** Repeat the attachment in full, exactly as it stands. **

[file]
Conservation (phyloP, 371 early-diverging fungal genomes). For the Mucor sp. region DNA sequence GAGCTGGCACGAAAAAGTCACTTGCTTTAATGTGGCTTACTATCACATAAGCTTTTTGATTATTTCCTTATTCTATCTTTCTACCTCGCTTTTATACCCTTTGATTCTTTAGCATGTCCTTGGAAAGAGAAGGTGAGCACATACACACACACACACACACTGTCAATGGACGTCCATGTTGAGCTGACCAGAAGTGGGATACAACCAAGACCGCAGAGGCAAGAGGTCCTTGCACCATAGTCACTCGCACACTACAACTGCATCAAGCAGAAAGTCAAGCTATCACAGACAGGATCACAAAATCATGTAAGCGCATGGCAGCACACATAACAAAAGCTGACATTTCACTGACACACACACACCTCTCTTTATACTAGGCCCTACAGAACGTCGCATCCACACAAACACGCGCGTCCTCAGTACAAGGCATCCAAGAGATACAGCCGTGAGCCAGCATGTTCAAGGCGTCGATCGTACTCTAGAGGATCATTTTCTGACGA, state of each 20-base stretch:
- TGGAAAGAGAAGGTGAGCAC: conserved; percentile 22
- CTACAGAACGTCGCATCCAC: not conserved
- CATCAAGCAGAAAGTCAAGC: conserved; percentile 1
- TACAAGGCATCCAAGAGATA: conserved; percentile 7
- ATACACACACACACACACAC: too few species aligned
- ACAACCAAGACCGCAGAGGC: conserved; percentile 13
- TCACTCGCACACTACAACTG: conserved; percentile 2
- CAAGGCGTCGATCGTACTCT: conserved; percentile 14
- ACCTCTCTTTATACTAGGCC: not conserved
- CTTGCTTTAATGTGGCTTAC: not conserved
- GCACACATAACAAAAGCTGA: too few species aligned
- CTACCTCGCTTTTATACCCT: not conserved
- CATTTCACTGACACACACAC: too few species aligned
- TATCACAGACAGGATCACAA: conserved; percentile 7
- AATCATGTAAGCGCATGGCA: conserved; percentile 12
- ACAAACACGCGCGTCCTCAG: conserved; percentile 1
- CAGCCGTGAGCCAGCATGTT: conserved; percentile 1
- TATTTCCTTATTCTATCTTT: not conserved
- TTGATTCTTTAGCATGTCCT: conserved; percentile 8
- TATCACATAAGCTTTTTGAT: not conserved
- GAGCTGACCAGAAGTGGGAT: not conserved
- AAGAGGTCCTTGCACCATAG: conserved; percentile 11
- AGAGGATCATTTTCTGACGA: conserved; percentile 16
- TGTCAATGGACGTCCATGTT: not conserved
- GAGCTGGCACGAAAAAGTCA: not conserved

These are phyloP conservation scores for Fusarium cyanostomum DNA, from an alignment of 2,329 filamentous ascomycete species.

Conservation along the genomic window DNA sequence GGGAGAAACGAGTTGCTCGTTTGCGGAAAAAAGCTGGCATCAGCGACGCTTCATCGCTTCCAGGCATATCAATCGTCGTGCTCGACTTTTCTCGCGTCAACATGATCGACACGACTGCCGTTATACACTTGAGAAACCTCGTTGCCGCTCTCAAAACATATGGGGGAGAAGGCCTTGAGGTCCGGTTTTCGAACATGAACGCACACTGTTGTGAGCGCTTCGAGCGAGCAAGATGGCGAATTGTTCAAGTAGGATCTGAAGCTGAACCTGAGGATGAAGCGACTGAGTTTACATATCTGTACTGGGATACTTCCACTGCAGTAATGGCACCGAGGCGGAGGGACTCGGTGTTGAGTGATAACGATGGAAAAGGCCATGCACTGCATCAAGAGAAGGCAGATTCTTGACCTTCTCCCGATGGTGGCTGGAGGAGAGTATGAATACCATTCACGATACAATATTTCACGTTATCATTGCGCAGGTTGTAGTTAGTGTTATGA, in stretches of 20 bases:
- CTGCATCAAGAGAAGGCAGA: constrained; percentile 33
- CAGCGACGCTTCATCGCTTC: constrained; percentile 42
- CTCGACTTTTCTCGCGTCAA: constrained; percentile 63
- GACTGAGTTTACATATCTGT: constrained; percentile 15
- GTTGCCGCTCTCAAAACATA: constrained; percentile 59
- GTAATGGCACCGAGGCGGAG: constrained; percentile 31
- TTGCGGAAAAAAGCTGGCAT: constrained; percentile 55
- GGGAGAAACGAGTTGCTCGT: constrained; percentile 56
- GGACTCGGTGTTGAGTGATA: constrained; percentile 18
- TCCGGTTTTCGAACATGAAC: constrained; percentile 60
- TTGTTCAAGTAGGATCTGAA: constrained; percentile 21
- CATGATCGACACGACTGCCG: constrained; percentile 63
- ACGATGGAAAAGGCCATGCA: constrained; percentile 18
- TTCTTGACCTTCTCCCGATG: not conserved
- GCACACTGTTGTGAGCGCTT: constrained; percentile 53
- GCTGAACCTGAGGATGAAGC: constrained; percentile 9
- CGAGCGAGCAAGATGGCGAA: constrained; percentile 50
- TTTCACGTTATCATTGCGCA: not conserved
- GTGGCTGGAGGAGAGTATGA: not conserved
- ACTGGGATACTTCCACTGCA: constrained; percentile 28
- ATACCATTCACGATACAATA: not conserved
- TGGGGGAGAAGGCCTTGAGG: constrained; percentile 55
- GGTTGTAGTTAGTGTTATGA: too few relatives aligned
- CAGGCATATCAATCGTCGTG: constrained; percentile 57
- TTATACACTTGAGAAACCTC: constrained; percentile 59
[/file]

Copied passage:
Conservation (phyloP, 371 early-diverging fungal genomes). For the Mucor sp. region DNA sequence GAGCTGGCACGAAAAAGTCACTTGCTTTAATGTGGCTTACTATCACATAAGCTTTTTGATTATTTCCTTATTCTATCTTTCTACCTCGCTTTTATACCCTTTGATTCTTTAGCATGTCCTTGGAAAGAGAAGGTGAGCACATACACACACACACACACACTGTCAATGGACGTCCATGTTGAGCTGACCAGAAGTGGGATACAACCAAGACCGCAGAGGCAAGAGGTCCTTGCACCATAGTCACTCGCACACTACAACTGCATCAAGCAGAAAGTCAAGCTATCACAGACAGGATCACAAAATCATGTAAGCGCATGGCAGCACACATAACAAAAGCTGACATTTCACTGACACACACACACCTCTCTTTATACTAGGCCCTACAGAACGTCGCATCCACACAAACACGCGCGTCCTCAGTACAAGGCATCCAAGAGATACAGCCGTGAGCCAGCATGTTCAAGGCGTCGATCGTACTCTAGAGGATCATTTTCTGACGA, state of each 20-base stretch:
- TGGAAAGAGAAGGTGAGCAC: conserved; percentile 22
- CTACAGAACGTCGCATCCAC: not conserved
- CATCAAGCAGAAAGTCAAGC: conserved; percentile 1
- TACAAGGCATCCAAGAGATA: conserved; percentile 7
- ATACACACACACACACACAC: too few species aligned
- ACAACCAAGACCGCAGAGGC: conserved; percentile 13
- TCACTCGCACACTACAACTG: conserved; percentile 2
- CAAGGCGTCGATCGTACTCT: conserved; percentile 14
- ACCTCTCTTTATACTAGGCC: not conserved
- CTTGCTTTAATGTGGCTTAC: not conserved
- GCACACATAACAAAAGCTGA: too few species aligned
- CTACCTCGCTTTTATACCCT: not conserved
- CATTTCACTGACACACACAC: too few species aligned
- TATCACAGACAGGATCACAA: conserved; percentile 7
- AATCATGTAAGCGCATGGCA: conserved; percentile 12
- ACAAACACGCGCGTCCTCAG: conserved; percentile 1
- CAGCCGTGAGCCAGCATGTT: conserved; percentile 1
- TATTTCCTTATTCTATCTTT: not conserved
- TTGATTCTTTAGCATGTCCT: conserved; percentile 8
- TATCACATAAGCTTTTTGAT: not conserved
- GAGCTGACCAGAAGTGGGAT: not conserved
- AAGAGGTCCTTGCACCATAG: conserved; percentile 11
- AGAGGATCATTTTCTGACGA: conserved; percentile 16
- TGTCAATGGACGTCCATGTT: not conserved
- GAGCTGGCACGAAAAAGTCA: not conserved

These are phyloP conservation scores for Fusarium cyanostomum DNA, from an alignment of 2,329 filamentous ascomycete species.

Conservation along the genomic window DNA sequence GGGAGAAACGAGTTGCTCGTTTGCGGAAAAAAGCTGGCATCAGCGACGCTTCATCGCTTCCAGGCATATCAATCGTCGTGCTCGACTTTTCTCGCGTCAACATGATCGACACGACTGCCGTTATACACTTGAGAAACCTCGTTGCCGCTCTCAAAACATATGGGGGAGAAGGCCTTGAGGTCCGGTTTTCGAACATGAACGCACACTGTTGTGAGCGCTTCGAGCGAGCAAGATGGCGAATTGTTCAAGTAGGATCTGAAGCTGAACCTGAGGATGAAGCGACTGAGTTTACATATCTGTACTGGGATACTTCCACTGCAGTAATGGCACCGAGGCGGAGGGACTCGGTGTTGAGTGATAACGATGGAAAAGGCCATGCACTGCATCAAGAGAAGGCAGATTCTTGACCTTCTCCCGATGGTGGCTGGAGGAGAGTATGAATACCATTCACGATACAATATTTCACGTTATCATTGCGCAGGTTGTAGTTAGTGTTATGA, in stretches of 20 bases:
- CTGCATCAAGAGAAGGCAGA: constrained; percentile 33
- CAGCGACGCTTCATCGCTTC: constrained; percentile 42
- CTCGACTTTTCTCGCGTCAA: constrained; percentile 63
- GACTGAGTTTACATATCTGT: constrained; percentile 15
- GTTGCCGCTCTCAAAACATA: constrained; percentile 59
- GTAATGGCACCGAGGCGGAG: constrained; percentile 31
- TTGCGGAAAAAAGCTGGCAT: constrained; percentile 55
- GGGAGAAACGAGTTGCTCGT: constrained; percentile 56
- GGACTCGGTGTTGAGTGATA: constrained; percentile 18
- TCCGGTTTTCGAACATGAAC: constrained; percentile 60
- TTGTTCAAGTAGGATCTGAA: constrained; percentile 21
- CATGATCGACACGACTGCCG: constrained; percentile 63
- ACGATGGAAAAGGCCATGCA: constrained; percentile 18
- TTCTTGACCTTCTCCCGATG: not conserved
- GCACACTGTTGTGAGCGCTT: constrained; percentile 53
- GCTGAACCTGAGGATGAAGC: constrained; percentile 9
- CGAGCGAGCAAGATGGCGAA: constrained; percentile 50
- TTTCACGTTATCATTGCGCA: not conserved
- GTGGCTGGAGGAGAGTATGA: not conserved
- ACTGGGATACTTCCACTGCA: constrained; percentile 28
- ATACCATTCACGATACAATA: not conserved
- TGGGGGAGAAGGCCTTGAGG: constrained; percentile 55
- GGTTGTAGTTAGTGTTATGA: too few relatives aligned
- CAGGCATATCAATCGTCGTG: constrained; percentile 57
- TTATACACTTGAGAAACCTC: constrained; percentile 59